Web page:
November 1, 2017
Call it the Goddess Myth, which is what Time magazine did on its cover on October 30. Spawned by the maternity industry and pursued dauntlessly—even heroically—by women from the time they are old enough to diaper a Betsy Wetsy (or its modern-day equivalent), it is a dogma that dictates how they should “mother” their offspring from inception on.
“It tells us that breast is best; that if there is a choice between a vaginal birth and major surgery, you should want to push; that your body is a temple and what you put in it should be holy; that sending your baby to the hospital nursery for a few hours after giving birth is a dereliction of duty,” the story says. “Oh, and that you will feel–and look–radiant.”
Indeed, a survey of 913 mothers commissioned by Time and conducted on behalf of the weekly news magazine by SurveyMonkey Audience found that half of all new mothers had experienced regret, shame, guilt or anger.
It’s equivalent to bullying and it comes from friends, mothers, sisters, colleagues, books, doctors, nurses, midwives, even strange women on the street—and not as much from men.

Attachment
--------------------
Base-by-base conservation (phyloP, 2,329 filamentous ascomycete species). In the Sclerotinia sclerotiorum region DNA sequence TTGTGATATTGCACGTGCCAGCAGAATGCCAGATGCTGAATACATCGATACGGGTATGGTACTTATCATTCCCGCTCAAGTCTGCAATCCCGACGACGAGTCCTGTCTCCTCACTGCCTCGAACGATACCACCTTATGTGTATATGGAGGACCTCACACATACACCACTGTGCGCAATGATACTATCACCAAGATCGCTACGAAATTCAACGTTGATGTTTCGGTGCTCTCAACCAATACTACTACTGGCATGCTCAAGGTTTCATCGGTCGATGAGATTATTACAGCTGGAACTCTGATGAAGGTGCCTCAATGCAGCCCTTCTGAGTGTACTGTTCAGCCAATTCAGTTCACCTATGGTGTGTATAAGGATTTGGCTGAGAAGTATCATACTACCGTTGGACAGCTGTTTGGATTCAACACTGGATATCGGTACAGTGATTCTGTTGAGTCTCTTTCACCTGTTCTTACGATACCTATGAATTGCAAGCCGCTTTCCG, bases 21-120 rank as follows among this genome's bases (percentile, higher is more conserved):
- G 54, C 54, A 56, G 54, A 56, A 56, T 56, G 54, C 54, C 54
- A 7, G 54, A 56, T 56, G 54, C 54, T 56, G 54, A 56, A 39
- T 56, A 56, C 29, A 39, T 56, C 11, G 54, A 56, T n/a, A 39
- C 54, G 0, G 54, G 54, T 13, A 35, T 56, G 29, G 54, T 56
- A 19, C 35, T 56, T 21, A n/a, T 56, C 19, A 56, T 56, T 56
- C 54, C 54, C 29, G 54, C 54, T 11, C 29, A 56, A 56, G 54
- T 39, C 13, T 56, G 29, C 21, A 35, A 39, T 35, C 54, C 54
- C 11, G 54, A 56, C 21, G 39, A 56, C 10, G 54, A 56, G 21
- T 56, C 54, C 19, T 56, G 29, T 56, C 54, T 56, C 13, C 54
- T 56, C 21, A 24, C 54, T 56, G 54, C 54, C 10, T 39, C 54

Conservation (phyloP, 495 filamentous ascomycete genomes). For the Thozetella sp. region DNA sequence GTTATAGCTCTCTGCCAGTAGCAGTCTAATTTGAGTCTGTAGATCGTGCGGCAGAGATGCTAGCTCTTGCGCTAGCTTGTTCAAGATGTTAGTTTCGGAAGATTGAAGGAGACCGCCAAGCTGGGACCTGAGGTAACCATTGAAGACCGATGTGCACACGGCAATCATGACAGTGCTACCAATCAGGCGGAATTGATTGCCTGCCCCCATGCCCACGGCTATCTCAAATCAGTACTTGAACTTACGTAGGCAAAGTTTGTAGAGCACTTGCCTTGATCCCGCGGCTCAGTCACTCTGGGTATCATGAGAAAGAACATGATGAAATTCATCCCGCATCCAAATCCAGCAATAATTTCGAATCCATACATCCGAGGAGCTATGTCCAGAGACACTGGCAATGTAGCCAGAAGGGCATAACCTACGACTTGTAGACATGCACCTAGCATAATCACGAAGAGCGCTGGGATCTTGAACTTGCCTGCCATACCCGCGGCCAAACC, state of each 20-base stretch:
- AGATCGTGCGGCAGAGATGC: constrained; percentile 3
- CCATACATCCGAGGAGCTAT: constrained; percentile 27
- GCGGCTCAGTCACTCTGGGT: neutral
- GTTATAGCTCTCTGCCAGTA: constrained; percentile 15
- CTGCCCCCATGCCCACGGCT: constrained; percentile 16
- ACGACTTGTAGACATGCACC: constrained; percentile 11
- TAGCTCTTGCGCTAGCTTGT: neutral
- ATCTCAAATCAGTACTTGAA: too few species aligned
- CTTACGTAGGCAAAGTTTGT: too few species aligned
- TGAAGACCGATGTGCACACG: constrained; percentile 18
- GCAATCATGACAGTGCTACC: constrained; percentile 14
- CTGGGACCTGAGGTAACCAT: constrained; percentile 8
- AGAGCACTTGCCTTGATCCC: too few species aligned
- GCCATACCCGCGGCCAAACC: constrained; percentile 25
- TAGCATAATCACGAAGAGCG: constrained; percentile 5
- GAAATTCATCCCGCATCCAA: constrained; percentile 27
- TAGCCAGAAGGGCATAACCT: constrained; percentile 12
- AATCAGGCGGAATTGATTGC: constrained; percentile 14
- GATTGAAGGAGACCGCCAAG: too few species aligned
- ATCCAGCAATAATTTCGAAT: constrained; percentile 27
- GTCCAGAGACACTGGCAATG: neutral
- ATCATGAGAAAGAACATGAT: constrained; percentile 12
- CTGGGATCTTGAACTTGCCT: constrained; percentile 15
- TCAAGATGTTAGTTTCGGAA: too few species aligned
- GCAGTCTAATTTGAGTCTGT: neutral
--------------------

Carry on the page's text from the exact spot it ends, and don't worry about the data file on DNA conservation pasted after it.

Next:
According to respondents, a large majority—more than 70%—feet pressured to do things in a very particular way. And many feel like failures even before the baby comes home: More than half said a natural birth was extremely or very important, yet 43% wound up needing drugs or an epidural, and 22% had unplanned C-sections.
Breastfeeding, too, turns out to be a great deal more difficult, and often more painful, than anticipated. Out of the 20% who planned to breastfeed for at least a year, fewer than half of survey respondents actually did—and many were embarrassed to admit that they had lapsed.
As Rachel Zaslow, a certified nurse-midwife in Charlottesville, Virginia, told the magazine, “The minute a person becomes pregnant, there’s a notion that if you’re not doing those kinds of things, you’re not a good mother.”
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